Last but not least we have Optional<T> from Guava. In favor of it, let’s say that its simplified API fits perfectly the Java 7 model: there is only one way to use it which is the imperative one, since in fact, was developed for Java that lacks first-class functions.

I guess so far so good, but there is no Android Java 7 sample code… Ok, you are right, but you will have to keep on reading, so be patient, there is more coming up. Also if you are wondering whether in order to use it on Android you will have to compile Guava and its 20k methods, the answer is NO, there is an alternative to bring up Optional<T> to the game.

How can we use Optional<T> in Android?

First point to raise here is that we are stuck to Java 7 so there is no built-in Optional<T> and we have to aks for help to 3rd party libraries unfortunately…
Our first player is Guava, which for Android might not be a good catch, specially (as mentioned above) because of the 20k methods that brings up to your .apk (I’m pretty sure you have heard of 65k method limit issue ;)).

The second option is to use Arrow, which is an lightweight open source library I created by gathering and including useful stuff I use in my day to day Android development plus some other utilities I wrote myself, such as annotations for code decoration, etc. You can check the project, documentation and features on Github. One thing to remark and shout loudly is that ALL CREDITS GO TO THE CREATORS OF THESE AWESOME APIs.

How do we create Optional<T>?

The Optional<T> API is pretty straightforward:

Here are the Optional<T> query methods:


It is time for code samples and use cases so don’t leave the room yet.

Case scenario #1

This is a well known historical Tony Hoare‘s phrase when he created the null reference:
“I call it my billion-dollar mistake. It was the invention of the null reference in 1965. I couldn’t resist the temptation to put in a null reference, simply because it was so easy to implement.”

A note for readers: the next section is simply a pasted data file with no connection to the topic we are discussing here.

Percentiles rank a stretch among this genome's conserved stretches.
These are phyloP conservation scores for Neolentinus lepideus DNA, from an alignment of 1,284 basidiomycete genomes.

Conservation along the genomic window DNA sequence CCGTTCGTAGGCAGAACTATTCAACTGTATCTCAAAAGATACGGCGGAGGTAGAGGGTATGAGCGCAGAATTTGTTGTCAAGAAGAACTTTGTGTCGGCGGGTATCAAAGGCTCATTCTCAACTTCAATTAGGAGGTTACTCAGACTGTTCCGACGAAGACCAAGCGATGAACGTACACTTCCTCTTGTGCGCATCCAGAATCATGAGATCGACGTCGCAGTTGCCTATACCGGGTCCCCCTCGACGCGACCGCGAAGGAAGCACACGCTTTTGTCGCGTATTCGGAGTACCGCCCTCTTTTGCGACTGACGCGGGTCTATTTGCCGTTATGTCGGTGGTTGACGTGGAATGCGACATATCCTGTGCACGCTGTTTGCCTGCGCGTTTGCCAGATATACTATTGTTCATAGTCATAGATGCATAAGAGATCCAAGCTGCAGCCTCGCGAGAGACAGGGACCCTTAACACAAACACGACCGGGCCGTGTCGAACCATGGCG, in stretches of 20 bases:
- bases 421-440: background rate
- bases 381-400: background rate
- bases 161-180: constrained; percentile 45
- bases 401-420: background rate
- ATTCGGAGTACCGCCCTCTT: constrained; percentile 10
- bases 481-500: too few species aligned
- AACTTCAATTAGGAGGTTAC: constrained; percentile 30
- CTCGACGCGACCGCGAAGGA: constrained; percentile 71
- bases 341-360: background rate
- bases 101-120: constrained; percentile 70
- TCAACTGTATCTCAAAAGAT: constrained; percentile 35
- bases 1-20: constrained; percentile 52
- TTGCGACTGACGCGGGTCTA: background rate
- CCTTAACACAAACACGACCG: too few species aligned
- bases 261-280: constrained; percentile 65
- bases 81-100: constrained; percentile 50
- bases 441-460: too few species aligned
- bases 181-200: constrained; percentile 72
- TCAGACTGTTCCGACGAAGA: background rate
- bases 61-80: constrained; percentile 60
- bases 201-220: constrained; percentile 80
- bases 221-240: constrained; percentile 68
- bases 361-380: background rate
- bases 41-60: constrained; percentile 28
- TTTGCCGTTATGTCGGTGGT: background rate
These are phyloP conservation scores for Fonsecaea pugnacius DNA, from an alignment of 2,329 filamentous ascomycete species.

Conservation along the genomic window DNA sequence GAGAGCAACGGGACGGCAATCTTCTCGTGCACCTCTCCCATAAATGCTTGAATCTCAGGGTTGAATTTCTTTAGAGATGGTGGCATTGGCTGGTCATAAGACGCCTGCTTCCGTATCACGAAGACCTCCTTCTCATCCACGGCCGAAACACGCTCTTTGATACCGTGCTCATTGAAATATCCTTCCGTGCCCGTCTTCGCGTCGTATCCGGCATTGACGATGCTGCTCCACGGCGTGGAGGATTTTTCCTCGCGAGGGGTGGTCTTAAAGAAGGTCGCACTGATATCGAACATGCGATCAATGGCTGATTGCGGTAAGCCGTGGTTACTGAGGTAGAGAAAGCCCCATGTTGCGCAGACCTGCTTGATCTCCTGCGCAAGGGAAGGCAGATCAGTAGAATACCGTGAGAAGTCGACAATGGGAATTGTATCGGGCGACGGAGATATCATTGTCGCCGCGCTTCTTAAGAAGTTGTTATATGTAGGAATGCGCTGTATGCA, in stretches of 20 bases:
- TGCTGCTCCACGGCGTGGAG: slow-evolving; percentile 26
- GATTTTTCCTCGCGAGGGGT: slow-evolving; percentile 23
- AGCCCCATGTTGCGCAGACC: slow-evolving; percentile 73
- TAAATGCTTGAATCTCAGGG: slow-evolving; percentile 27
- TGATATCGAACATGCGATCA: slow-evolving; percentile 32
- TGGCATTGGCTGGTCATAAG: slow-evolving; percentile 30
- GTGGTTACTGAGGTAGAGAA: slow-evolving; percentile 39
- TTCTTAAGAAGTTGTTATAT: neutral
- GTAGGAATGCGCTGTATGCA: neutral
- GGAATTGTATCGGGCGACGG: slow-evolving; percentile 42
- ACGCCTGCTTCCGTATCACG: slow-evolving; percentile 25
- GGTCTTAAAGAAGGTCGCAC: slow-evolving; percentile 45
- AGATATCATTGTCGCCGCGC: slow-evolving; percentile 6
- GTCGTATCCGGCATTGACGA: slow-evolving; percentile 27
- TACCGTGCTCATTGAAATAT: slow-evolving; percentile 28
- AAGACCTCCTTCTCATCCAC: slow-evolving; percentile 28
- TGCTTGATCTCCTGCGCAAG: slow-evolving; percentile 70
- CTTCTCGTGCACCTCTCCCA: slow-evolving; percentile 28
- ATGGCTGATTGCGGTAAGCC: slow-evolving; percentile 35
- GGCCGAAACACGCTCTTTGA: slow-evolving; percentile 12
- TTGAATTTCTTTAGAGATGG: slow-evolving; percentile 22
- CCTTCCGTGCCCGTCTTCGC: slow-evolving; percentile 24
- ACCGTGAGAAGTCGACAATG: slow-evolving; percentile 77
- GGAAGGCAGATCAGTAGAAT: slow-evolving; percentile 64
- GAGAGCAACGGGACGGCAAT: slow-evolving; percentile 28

The main issue with the following code is that relies on a null reference to indicate the absence of a registration number (a bad practice), so we can fix this by using Optional<T> and we print according whether or not the value is present:

The most obvious use case is for avoiding meaningless nullsCheck full class implementation on Github.
Let’s move forward to the next scenario.

Case scenario #2

Let’s say we need to parse a JSON file coming from an API response (something very common in Mobile Development). In this case we can use Optional<T> in our Entity ir order to force the client to care about the existence of the value before using or doing anything with it.
Check out “nickname” field and getter in the following sample code:

Complete sample class on Github.

Case scenario #3

This is another use case we usually stumble upon at @SoundCloud in our Android application.
When we need to construct our feed or any list of items and show them at UI level (presentation models), we have items coming from different data sources, and some of them might be Optional<T>, like for example, a Facebook invitation, a promoted track, etc.

Check this little example, which tries to emulate the above situation in a very simplified way (for learning purpose) using RxJava:

The most important part here is that when we combine both Observables<T> (tracks() and ads() method) we use flatMap() and filter() operators to determine whether or not we are gonna emit ads and for instance, display them at UI level (I’m using Java 8 lambdas here to make the code more readable):

Check out the full implementation on Github.


To wrap up, in software development there are no silver bullets and as programmers we tend to overthink and overuse things so don’t pollute your code with Optional<T> everywhere, use them carefully where it makes sense.

Also let me quote Joshua Bloch in his talk ‘How to Design a Good API and Why it Matters‘:
“APIs should be easy to use and hard to misuse: It should be easy to do simple things; possible to do complex things; and impossible, or at least difficult, to do wrong things.”
I completely agree with this, and from an API design standpoint, Optional<T> is a good example of a well design API: it will help you address and protect from NullPointerException issues (although not fully eliminate them), write concise and readable code and additionally will provide a more meaningful codebase.

Sample Code

You can find all the sample code in a Github repo I created for this purpose: and visit the Arrow project repo to make use of Optional<T> in Android: